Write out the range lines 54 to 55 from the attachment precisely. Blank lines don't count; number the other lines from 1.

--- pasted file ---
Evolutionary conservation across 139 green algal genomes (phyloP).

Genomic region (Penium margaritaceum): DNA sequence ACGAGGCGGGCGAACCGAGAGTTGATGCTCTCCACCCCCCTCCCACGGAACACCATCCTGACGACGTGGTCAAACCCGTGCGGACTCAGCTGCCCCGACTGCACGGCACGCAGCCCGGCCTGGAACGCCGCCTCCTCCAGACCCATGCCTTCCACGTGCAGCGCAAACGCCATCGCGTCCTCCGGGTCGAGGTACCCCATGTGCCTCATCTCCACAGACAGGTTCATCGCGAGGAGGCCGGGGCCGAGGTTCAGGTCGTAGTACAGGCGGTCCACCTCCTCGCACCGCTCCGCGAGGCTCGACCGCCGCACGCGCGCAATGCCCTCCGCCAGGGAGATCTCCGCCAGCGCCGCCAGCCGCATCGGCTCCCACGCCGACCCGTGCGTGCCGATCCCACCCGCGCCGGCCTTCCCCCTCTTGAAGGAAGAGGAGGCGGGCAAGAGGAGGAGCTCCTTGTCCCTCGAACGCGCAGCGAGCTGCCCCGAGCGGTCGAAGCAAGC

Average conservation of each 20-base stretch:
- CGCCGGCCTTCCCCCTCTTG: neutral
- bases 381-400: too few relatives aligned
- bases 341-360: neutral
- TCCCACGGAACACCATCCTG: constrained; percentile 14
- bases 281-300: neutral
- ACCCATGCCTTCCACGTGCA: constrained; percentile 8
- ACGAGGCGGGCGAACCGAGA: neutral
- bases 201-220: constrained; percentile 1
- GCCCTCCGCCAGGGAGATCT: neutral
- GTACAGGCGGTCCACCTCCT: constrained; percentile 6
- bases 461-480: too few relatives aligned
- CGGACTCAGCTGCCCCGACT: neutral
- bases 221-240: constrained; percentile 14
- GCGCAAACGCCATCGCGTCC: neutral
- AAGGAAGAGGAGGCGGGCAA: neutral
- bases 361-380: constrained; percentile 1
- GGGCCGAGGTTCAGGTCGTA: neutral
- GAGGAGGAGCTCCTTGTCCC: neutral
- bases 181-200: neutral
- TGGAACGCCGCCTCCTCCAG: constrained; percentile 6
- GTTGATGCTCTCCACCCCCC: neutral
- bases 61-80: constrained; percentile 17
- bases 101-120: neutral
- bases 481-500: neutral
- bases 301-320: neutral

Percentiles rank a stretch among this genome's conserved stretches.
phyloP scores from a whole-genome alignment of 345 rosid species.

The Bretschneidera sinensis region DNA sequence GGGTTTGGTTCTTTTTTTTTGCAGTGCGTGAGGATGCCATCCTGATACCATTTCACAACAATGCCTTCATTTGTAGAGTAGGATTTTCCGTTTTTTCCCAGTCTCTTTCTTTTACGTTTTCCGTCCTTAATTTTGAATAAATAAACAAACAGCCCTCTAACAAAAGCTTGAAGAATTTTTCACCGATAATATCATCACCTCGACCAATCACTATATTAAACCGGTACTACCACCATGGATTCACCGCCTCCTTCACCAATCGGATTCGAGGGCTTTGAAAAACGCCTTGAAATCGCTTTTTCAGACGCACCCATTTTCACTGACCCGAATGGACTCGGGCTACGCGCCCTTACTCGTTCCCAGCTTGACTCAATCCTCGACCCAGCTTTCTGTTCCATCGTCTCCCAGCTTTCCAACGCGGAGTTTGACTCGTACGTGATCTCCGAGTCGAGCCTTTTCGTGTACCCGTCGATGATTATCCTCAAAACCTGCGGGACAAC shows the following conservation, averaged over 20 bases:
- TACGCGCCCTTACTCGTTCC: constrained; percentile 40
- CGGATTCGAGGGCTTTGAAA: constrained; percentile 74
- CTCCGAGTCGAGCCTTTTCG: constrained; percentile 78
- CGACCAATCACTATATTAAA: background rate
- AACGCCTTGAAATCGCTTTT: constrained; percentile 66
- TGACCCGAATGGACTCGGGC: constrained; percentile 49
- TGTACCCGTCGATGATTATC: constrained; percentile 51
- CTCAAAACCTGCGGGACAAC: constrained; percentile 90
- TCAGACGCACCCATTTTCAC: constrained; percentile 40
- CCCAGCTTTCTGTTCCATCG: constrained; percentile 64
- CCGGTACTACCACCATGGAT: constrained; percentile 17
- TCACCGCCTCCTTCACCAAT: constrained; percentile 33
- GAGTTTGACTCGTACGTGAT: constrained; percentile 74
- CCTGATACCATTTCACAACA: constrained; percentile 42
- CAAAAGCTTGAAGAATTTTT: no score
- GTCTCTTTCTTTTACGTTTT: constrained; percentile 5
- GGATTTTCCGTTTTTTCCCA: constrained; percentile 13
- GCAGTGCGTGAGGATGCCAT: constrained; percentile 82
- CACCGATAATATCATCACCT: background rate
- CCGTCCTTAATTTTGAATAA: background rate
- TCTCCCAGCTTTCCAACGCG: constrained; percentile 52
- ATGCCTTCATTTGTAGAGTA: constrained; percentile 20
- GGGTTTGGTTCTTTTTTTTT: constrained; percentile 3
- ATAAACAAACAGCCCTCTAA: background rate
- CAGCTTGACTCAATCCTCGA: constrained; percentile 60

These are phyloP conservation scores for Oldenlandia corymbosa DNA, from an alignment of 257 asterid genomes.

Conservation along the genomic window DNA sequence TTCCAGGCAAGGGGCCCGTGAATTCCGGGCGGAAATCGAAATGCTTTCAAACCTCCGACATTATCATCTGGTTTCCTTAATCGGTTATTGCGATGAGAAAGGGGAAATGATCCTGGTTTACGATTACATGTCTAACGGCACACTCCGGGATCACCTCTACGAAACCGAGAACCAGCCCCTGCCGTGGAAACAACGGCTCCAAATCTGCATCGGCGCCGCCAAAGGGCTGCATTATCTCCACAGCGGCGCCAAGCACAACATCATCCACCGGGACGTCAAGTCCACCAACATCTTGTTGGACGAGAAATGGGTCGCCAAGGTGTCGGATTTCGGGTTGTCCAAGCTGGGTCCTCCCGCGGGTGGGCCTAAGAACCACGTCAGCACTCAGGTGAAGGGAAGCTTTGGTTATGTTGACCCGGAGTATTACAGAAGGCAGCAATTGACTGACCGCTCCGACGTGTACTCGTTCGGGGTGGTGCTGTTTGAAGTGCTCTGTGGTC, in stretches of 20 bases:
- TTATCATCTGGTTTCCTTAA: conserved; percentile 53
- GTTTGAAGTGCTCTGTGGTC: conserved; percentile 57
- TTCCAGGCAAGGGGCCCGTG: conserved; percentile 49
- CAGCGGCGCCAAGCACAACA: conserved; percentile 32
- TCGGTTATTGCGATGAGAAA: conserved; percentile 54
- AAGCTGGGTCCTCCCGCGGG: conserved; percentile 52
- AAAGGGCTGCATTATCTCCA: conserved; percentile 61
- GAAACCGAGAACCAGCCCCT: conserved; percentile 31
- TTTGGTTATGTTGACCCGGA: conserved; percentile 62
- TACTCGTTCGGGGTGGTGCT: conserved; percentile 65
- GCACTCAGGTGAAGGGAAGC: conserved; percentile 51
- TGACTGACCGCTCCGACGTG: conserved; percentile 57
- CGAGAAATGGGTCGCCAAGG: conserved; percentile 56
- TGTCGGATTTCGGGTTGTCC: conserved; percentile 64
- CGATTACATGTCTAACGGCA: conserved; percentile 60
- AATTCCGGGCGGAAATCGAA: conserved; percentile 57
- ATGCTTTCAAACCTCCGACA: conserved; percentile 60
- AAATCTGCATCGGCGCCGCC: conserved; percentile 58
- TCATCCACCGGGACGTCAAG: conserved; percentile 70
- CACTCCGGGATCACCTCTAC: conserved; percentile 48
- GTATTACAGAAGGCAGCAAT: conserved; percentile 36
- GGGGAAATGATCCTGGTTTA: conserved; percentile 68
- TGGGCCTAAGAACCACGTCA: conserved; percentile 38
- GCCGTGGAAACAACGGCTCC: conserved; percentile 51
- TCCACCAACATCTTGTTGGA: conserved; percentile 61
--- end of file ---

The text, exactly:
- GGGTTTGGTTCTTTTTTTTT: constrained; percentile 3
- ATAAACAAACAGCCCTCTAA: background rate